But I think it is similar to what I just wrote about illustration and damselflies. There is a real danger  of  too much  information. When you know a great deal about insects, birds or whatever you may feel a great need to show all of this knowledge in each piece of  art that you make. Perhaps you feel that someone might say, oh he doesn't understand that bird because  he left out the dark at the base of the primaries. Many years ago there was an article on the front page of the Wall Street Journal about such art and its audience. Unfortunately it was in praise of it!!!

Art is a lively, fluid medium that I don't believe should be beholden to reality, not that anyone agrees on just what reality is. But art is one thing, science is  another, knowledge is another, etc., etc. To me it is a bit like the male athletes I used to see at the outdoor swimming pool when I was a student at Berkeley. Smaller females would fly by the young male athletes in the swimming lanes, seemingly without effort. The males were all effort, all that strength, but strength directed in the wrong direction, down rather than forward. It was a sight to  see. But it's also I think an example of  being not using your abilities in the best manner. The males had strength but they used it wrongly. They would have been better off, at least in the pool, forgetting all about it, or at least directing it forward. The  same thing happens I think with knowledge in art. It can weigh you down just as much as the strength of  those male floppers, I  mean swimmers.

So with all that in mind I wanted to somehow use the warblers I've seen recently as the subject of prints and/or paintings. But  I just didn't want to deal with the excess information of a photo. That's when I decided that if I just looked through the small viewfinder  of my camera at the photos I took the view would be small enough that I'd have to ignore details and just stick to the basics. So  that's what the next four photos are. After I'd sketched them in pencil I added a small bit  of watercolor. I particularly chose photos that had the birds in what to me were fairly active positions, i.e. not just sitting there as though posing.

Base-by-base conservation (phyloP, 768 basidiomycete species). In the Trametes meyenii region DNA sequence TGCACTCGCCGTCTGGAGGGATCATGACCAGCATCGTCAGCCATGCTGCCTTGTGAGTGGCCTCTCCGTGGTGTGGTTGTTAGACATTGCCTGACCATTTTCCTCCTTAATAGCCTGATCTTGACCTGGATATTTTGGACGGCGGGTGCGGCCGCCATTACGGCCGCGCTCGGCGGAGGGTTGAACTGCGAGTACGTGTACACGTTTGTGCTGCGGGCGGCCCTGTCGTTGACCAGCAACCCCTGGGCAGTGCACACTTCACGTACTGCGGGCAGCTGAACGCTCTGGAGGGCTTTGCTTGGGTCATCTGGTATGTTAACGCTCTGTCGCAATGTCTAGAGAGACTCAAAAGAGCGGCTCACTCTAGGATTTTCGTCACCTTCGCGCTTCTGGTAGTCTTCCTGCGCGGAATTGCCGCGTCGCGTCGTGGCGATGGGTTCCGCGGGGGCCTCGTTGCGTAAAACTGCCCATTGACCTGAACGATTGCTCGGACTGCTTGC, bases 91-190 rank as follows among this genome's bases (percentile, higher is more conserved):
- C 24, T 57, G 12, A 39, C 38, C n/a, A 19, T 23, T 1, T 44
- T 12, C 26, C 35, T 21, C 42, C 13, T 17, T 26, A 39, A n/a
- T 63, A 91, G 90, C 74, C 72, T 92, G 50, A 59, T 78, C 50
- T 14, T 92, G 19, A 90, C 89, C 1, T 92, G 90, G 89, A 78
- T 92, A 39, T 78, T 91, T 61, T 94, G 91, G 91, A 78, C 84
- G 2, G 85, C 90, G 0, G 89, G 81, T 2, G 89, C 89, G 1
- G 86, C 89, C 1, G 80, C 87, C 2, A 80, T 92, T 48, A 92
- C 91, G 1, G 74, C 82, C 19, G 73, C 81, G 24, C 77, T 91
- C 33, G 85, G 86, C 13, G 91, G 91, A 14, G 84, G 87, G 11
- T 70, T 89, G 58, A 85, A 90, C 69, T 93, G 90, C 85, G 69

Pencil and watercolor sketch of Blackburnian Warbler. Copyright 2020 Ken Januski

Pencil and watercolor sketch of Black-throated Green Warbler. Copyright 2020 Ken Januski

Pencil and watercolor sketch of Tennessee Warbler. Copyright 2020 Ken Januski

Pencil and watercolor sketch of Chestnut-sided Warbler. Copyright 2020 Ken Januski

After I'd done those sketches I started making compositional studies where I combined one, two or more of the warblers. At one point I decided I needed a larger warbler in the foreground. For some reason I decided to add a Canada Warbler. But since I haven't seen one recently I used a photo that is more than 10 years old, and one that also served as an early unsuccessful watercolor. After I'd done a few pencil and collage studies I added watercolor  to one.

Pencil compositional study for warblers. Copyright 2020  Ken Januski

Pencil and watercolor compositional study for warblers. Copyright 2020  Ken Januski

I will probably use the color study as the basis of a painting or print. But in the meantime I've continued to bird and so see birds. Yesterday I saw both male and female Black-throated Blue Warblers. After I'd been home for awhile I decided that I'd like to do a small study of the female. This is something I used to do with much more frequency. It's both a celebration of the bird and an educational exercise, trying to get me to look closer and imprint on my memory some of the details of the bird. I'm not sure if the educational goal ever gets achieved. I'm sure I forget much of what I think I'm learning as I make the sketch. Still there is always something rewarding in doing them, assuming that I can stand to look at them once I've done(i.e., they don't always work  out).

Ballpoint pen and watercolor study of  female Black-throated Blue Warbler. Copyright 2020 Ken Januski

(Well the new Blogger continues to create more expletives than blogs. But at this point I can't worry about it and I'm sure my readers don't care either. But I have to say it reminds me of Facebook and its recent changes, made by people who seem to have never used the product.)